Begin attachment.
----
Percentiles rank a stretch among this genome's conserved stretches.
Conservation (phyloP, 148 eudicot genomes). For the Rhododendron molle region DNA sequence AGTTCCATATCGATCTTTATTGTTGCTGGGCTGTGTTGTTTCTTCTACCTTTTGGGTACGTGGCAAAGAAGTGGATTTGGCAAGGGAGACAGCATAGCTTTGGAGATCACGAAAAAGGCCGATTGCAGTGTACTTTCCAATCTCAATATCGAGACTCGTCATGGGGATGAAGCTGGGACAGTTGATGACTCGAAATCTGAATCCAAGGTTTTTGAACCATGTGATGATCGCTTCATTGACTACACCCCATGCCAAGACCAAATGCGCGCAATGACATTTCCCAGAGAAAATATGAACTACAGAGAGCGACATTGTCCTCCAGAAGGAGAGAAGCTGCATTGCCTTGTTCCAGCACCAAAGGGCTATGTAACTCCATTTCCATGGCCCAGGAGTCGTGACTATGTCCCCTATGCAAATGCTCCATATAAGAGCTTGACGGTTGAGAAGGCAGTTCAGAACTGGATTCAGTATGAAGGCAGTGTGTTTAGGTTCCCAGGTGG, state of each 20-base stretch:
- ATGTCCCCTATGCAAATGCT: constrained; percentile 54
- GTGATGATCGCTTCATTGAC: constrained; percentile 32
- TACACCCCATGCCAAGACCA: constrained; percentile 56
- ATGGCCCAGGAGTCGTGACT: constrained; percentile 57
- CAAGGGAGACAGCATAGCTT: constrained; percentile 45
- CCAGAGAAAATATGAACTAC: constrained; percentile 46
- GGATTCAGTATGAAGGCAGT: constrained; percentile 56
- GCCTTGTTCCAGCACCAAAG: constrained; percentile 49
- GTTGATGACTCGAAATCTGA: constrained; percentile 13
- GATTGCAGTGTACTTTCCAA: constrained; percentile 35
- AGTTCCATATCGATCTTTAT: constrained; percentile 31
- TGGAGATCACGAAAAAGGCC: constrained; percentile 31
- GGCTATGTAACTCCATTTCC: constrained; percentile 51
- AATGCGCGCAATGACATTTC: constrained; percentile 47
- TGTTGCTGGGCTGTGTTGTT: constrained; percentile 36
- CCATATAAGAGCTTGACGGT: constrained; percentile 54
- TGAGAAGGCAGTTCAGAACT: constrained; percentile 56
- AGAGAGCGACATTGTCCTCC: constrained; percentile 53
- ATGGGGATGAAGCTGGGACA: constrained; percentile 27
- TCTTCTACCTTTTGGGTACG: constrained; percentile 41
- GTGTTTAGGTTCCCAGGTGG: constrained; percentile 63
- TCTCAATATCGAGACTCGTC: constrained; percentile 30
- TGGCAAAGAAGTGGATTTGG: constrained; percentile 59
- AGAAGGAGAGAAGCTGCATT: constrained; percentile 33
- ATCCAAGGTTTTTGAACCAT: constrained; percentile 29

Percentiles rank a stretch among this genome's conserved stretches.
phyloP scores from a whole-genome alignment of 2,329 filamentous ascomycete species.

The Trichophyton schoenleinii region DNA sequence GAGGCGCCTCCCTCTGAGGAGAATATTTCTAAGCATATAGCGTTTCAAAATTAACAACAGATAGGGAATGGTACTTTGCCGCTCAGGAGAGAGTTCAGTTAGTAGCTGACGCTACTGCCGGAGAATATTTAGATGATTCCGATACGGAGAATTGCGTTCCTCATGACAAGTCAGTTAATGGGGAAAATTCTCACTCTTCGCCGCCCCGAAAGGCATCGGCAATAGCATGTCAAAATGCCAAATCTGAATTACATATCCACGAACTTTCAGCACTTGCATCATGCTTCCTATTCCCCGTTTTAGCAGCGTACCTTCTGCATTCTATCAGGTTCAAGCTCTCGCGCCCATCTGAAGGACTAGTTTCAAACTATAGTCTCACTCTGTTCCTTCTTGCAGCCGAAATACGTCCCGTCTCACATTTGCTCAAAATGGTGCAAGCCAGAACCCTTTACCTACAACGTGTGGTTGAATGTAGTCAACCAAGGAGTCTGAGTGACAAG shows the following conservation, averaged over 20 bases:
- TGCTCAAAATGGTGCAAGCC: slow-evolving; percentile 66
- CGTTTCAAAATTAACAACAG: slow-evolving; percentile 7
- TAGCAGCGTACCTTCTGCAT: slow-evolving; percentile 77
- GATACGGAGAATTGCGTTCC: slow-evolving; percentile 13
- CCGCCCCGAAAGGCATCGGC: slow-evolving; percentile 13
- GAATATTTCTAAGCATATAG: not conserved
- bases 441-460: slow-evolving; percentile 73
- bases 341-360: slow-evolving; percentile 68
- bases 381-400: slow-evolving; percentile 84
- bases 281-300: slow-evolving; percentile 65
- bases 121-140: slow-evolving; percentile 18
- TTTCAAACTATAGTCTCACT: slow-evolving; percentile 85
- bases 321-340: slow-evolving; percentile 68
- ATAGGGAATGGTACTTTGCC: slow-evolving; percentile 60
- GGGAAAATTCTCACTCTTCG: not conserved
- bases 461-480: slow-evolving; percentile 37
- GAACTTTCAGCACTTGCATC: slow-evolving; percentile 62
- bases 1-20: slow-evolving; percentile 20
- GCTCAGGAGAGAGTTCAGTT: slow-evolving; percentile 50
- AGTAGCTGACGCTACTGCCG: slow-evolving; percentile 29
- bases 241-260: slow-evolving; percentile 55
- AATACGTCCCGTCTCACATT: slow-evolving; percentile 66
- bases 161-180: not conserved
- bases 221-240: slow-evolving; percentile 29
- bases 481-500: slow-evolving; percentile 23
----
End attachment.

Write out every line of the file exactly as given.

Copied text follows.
Percentiles rank a stretch among this genome's conserved stretches.
Conservation (phyloP, 148 eudicot genomes). For the Rhododendron molle region DNA sequence AGTTCCATATCGATCTTTATTGTTGCTGGGCTGTGTTGTTTCTTCTACCTTTTGGGTACGTGGCAAAGAAGTGGATTTGGCAAGGGAGACAGCATAGCTTTGGAGATCACGAAAAAGGCCGATTGCAGTGTACTTTCCAATCTCAATATCGAGACTCGTCATGGGGATGAAGCTGGGACAGTTGATGACTCGAAATCTGAATCCAAGGTTTTTGAACCATGTGATGATCGCTTCATTGACTACACCCCATGCCAAGACCAAATGCGCGCAATGACATTTCCCAGAGAAAATATGAACTACAGAGAGCGACATTGTCCTCCAGAAGGAGAGAAGCTGCATTGCCTTGTTCCAGCACCAAAGGGCTATGTAACTCCATTTCCATGGCCCAGGAGTCGTGACTATGTCCCCTATGCAAATGCTCCATATAAGAGCTTGACGGTTGAGAAGGCAGTTCAGAACTGGATTCAGTATGAAGGCAGTGTGTTTAGGTTCCCAGGTGG, state of each 20-base stretch:
- ATGTCCCCTATGCAAATGCT: constrained; percentile 54
- GTGATGATCGCTTCATTGAC: constrained; percentile 32
- TACACCCCATGCCAAGACCA: constrained; percentile 56
- ATGGCCCAGGAGTCGTGACT: constrained; percentile 57
- CAAGGGAGACAGCATAGCTT: constrained; percentile 45
- CCAGAGAAAATATGAACTAC: constrained; percentile 46
- GGATTCAGTATGAAGGCAGT: constrained; percentile 56
- GCCTTGTTCCAGCACCAAAG: constrained; percentile 49
- GTTGATGACTCGAAATCTGA: constrained; percentile 13
- GATTGCAGTGTACTTTCCAA: constrained; percentile 35
- AGTTCCATATCGATCTTTAT: constrained; percentile 31
- TGGAGATCACGAAAAAGGCC: constrained; percentile 31
- GGCTATGTAACTCCATTTCC: constrained; percentile 51
- AATGCGCGCAATGACATTTC: constrained; percentile 47
- TGTTGCTGGGCTGTGTTGTT: constrained; percentile 36
- CCATATAAGAGCTTGACGGT: constrained; percentile 54
- TGAGAAGGCAGTTCAGAACT: constrained; percentile 56
- AGAGAGCGACATTGTCCTCC: constrained; percentile 53
- ATGGGGATGAAGCTGGGACA: constrained; percentile 27
- TCTTCTACCTTTTGGGTACG: constrained; percentile 41
- GTGTTTAGGTTCCCAGGTGG: constrained; percentile 63
- TCTCAATATCGAGACTCGTC: constrained; percentile 30
- TGGCAAAGAAGTGGATTTGG: constrained; percentile 59
- AGAAGGAGAGAAGCTGCATT: constrained; percentile 33
- ATCCAAGGTTTTTGAACCAT: constrained; percentile 29

Percentiles rank a stretch among this genome's conserved stretches.
phyloP scores from a whole-genome alignment of 2,329 filamentous ascomycete species.

The Trichophyton schoenleinii region DNA sequence GAGGCGCCTCCCTCTGAGGAGAATATTTCTAAGCATATAGCGTTTCAAAATTAACAACAGATAGGGAATGGTACTTTGCCGCTCAGGAGAGAGTTCAGTTAGTAGCTGACGCTACTGCCGGAGAATATTTAGATGATTCCGATACGGAGAATTGCGTTCCTCATGACAAGTCAGTTAATGGGGAAAATTCTCACTCTTCGCCGCCCCGAAAGGCATCGGCAATAGCATGTCAAAATGCCAAATCTGAATTACATATCCACGAACTTTCAGCACTTGCATCATGCTTCCTATTCCCCGTTTTAGCAGCGTACCTTCTGCATTCTATCAGGTTCAAGCTCTCGCGCCCATCTGAAGGACTAGTTTCAAACTATAGTCTCACTCTGTTCCTTCTTGCAGCCGAAATACGTCCCGTCTCACATTTGCTCAAAATGGTGCAAGCCAGAACCCTTTACCTACAACGTGTGGTTGAATGTAGTCAACCAAGGAGTCTGAGTGACAAG shows the following conservation, averaged over 20 bases:
- TGCTCAAAATGGTGCAAGCC: slow-evolving; percentile 66
- CGTTTCAAAATTAACAACAG: slow-evolving; percentile 7
- TAGCAGCGTACCTTCTGCAT: slow-evolving; percentile 77
- GATACGGAGAATTGCGTTCC: slow-evolving; percentile 13
- CCGCCCCGAAAGGCATCGGC: slow-evolving; percentile 13
- GAATATTTCTAAGCATATAG: not conserved
- bases 441-460: slow-evolving; percentile 73
- bases 341-360: slow-evolving; percentile 68
- bases 381-400: slow-evolving; percentile 84
- bases 281-300: slow-evolving; percentile 65
- bases 121-140: slow-evolving; percentile 18
- TTTCAAACTATAGTCTCACT: slow-evolving; percentile 85
- bases 321-340: slow-evolving; percentile 68
- ATAGGGAATGGTACTTTGCC: slow-evolving; percentile 60
- GGGAAAATTCTCACTCTTCG: not conserved
- bases 461-480: slow-evolving; percentile 37
- GAACTTTCAGCACTTGCATC: slow-evolving; percentile 62
- bases 1-20: slow-evolving; percentile 20
- GCTCAGGAGAGAGTTCAGTT: slow-evolving; percentile 50
- AGTAGCTGACGCTACTGCCG: slow-evolving; percentile 29
- bases 241-260: slow-evolving; percentile 55
- AATACGTCCCGTCTCACATT: slow-evolving; percentile 66
- bases 161-180: not conserved
- bases 221-240: slow-evolving; percentile 29
- bases 481-500: slow-evolving; percentile 23